immediatab immediatab immediatably. >> and this week, kellyanne conway, his new campaign manager, said she doubted that he would make public his charitable contributions. listen. >> part of why people are calling for him to release his taxes is so we do know how much he has given to charity. will you or the campaign release exactly what that number is? and the reason i ask -- >> i doubt it. >> why would you doubt it? >> i doubt it, because, this is like badgering. in other words, i don't see it as journalism, i see it as badgerism. >> finally, donald trump jr. seemed to put the kibosh on his father releasing his tax returns because of this. >> he has a 12,000 page tax return. that would create probably 300 million independent financial auditors out of every person in the country asking questions that are going to distract from his main message. >> right now i'm joined by our roundtable, john stanton, he's in the middle, washington bureau chief for buzzfeed, colleen mccain, correspondent for the "wall street journal," and sabrina siddiqui, political reporter for "the guardian." this is a mound of growing alibis.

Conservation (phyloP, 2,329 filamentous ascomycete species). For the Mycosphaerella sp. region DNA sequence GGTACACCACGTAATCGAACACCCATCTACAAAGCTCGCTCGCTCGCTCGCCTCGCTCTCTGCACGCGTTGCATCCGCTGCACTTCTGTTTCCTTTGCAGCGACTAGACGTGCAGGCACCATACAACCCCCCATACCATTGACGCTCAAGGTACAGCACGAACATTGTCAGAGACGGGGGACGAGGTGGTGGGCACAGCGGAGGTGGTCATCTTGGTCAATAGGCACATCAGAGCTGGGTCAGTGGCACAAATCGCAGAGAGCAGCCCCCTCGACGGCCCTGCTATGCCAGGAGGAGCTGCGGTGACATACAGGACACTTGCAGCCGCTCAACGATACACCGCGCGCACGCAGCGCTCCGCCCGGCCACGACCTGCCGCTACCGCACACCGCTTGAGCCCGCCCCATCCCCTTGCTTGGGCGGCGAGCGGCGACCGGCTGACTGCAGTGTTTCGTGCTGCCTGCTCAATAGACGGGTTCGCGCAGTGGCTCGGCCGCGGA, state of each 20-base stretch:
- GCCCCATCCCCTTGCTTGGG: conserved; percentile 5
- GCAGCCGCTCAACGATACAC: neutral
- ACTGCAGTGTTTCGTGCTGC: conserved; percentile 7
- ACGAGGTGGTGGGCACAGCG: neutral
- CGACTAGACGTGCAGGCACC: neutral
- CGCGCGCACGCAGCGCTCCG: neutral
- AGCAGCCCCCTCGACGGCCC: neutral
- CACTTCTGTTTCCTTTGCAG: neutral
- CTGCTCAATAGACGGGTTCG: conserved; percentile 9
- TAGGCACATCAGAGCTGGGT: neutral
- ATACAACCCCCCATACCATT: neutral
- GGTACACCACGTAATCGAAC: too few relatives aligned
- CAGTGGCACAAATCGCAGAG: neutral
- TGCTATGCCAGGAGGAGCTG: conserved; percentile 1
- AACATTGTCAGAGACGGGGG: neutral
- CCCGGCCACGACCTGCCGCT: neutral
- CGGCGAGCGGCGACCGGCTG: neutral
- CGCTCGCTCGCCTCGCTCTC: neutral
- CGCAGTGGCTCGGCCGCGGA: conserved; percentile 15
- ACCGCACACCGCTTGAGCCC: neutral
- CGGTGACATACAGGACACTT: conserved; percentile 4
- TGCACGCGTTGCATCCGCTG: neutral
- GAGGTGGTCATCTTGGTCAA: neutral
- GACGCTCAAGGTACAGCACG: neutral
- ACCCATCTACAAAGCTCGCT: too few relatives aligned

first of all, he says he's under audit, so he can't do it. but then he says he can do it, but he's only going to do it if she releases her e-mails. then the son comes along, donald trump jr., and says, well it would distract from dad's message. here's the contradiction, he says he can't do it, then says he won't do it. why does he keep saying he'll do it if something else says he's under audit. >> the question is not whether or not it will distract from his message, but if it undercuts one of the central themes of his campaign, by pointing to the weighing in which executives have skirted tax reform. so is it possible that donald trump is exploiting the same loopholes -- >> is he right politically to hide them? >> it could become an issue. it could become untenable for mitt romney. it did. so far, he's able too get away with it. >> bernie sanders got away with it. much lower income. he got away wit. >> but that may not be what he's really worried about. he came out and said, i took advantage of lobbying and giving money to politicians to get them to give me what i wanted and now i'm here to change the system.